"It's just," she speaks up suddenly. "What am I going to do? One day, I'm going to have teach our child about him." Tears suddenly start welling up in her eyes, and she blinks them away.

"How am I going to tell our son that his dad was...?" She trails off, taking a deep breath. Her jaw tightens, and I notice the slight twitch at the corner of her bottom lip.

"Come here," I say, pulling her into a hug. She doesn't break, but she sniffles a bit, and her breath catches.

"God, you have no idea how sorry I am." She whimpers, and I wish there were something other the same tired theme to retread. Nearly four years of college, and here my words fail me.

"No, it's fine."

Back in the rear, the death of a spouse would pretty much be one-way ticket to a hardship discharge. But Hedley and her partner weren't married, and especially being in the combat environment, all Hedley has to look forward to are a few sessions with the chaplain, before being declared Fit for Duty and sent right back out the wire. I'm reminded again of the novel "Catch-22," and the way the characters of that story were just endlessly ground into the dust, their humanity overlooked by the objective-oriented military bureacreacy. I know what awaits her, and I don't envy her.

"I'm so sorry," I tell her again. We're still embracing. She still refuses to cry. That's the one thing I hate about this line of work--there is no margin made within the ranks for human frailty.

We're supposed to be soldiers. We're not supposed to get depressed, or cry, or feel sorry for ourselves. We're just supposed to embrace our miserable lot, and anyone whose circumstances conflict with that lot are simply viewed as being weak. An hourlong memorial ceremony, a few sessions with the chaplain, and we're supposed to get right back out there. "Part of the job," people will say.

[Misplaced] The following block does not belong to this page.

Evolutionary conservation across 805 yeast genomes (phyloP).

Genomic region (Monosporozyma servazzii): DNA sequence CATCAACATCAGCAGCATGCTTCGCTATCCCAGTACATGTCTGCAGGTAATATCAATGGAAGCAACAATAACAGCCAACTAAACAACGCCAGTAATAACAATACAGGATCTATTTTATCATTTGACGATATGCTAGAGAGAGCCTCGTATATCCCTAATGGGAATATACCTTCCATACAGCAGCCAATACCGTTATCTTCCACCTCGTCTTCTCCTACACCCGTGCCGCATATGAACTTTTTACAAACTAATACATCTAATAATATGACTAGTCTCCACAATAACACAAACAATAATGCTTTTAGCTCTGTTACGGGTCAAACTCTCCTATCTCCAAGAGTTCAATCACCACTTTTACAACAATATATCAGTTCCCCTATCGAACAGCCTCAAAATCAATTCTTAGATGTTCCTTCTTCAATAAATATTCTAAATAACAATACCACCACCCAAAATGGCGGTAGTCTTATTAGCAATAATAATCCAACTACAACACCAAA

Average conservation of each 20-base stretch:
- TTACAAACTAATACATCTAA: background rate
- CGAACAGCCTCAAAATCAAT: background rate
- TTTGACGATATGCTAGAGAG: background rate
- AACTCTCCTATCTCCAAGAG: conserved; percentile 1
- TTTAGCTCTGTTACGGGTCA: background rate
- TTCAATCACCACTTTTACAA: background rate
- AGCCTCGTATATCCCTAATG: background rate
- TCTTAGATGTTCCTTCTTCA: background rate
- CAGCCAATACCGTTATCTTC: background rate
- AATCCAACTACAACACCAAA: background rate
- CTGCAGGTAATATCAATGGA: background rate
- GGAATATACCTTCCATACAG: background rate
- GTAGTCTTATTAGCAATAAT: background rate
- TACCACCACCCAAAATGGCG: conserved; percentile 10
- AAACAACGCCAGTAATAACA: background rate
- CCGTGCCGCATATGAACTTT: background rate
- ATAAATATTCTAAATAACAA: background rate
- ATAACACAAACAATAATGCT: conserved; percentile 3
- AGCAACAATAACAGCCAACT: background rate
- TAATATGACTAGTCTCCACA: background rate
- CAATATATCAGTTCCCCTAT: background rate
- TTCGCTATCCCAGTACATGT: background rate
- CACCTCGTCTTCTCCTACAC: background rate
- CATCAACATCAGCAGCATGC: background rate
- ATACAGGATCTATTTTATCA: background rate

It's not even the command chain's fault, is the worst part. It's the fault of the other soldiers around us. It's all part of that jostling, "Born to Kill" mentality we're led to believe we should embrace, and frankly it makes me wish that there were more women in the Army. Out here, she's supported by her leadership, and maybe she'll be left alone for a little while, but the Job will still always be what matters most.

And this morning, on her behalf, I resent this Job more than anything.

7 Comments:

Anonymous Anne said...

Oh, baby...Give that poor girl a hug from me.

12:04 PM  
Blogger cinnabari said...

Shit.

That's the most eloquence I can manage. Sorry isn't adequate, either, but that's the closest I can come to the feeling I've got.

Hugs for her. And for you.

9:41 PM  
Anonymous Cheryl Friend said...

My heart aches for the both of you! The worst feeling in the world is not knowing what to say! But you know what, a hug says it all. My prayers to the both of you.

Courage is endurance for one moment moreā€¦
Unknown Marine Second Lieutenant in Vietnam

8:24 PM  
Anonymous Bob said...

Just so heartbreaking. You're a good dude, man. Karma warrior.

3:54 PM  
Blogger essa said...

Shit... what can you say besides, "shit".

5:04 PM  
Anonymous mik said...

So sorry, Milo. Give her a hug for me, too.

5:09 AM  
Blogger Pixie said...

Shit, shit, shit.

12:22 AM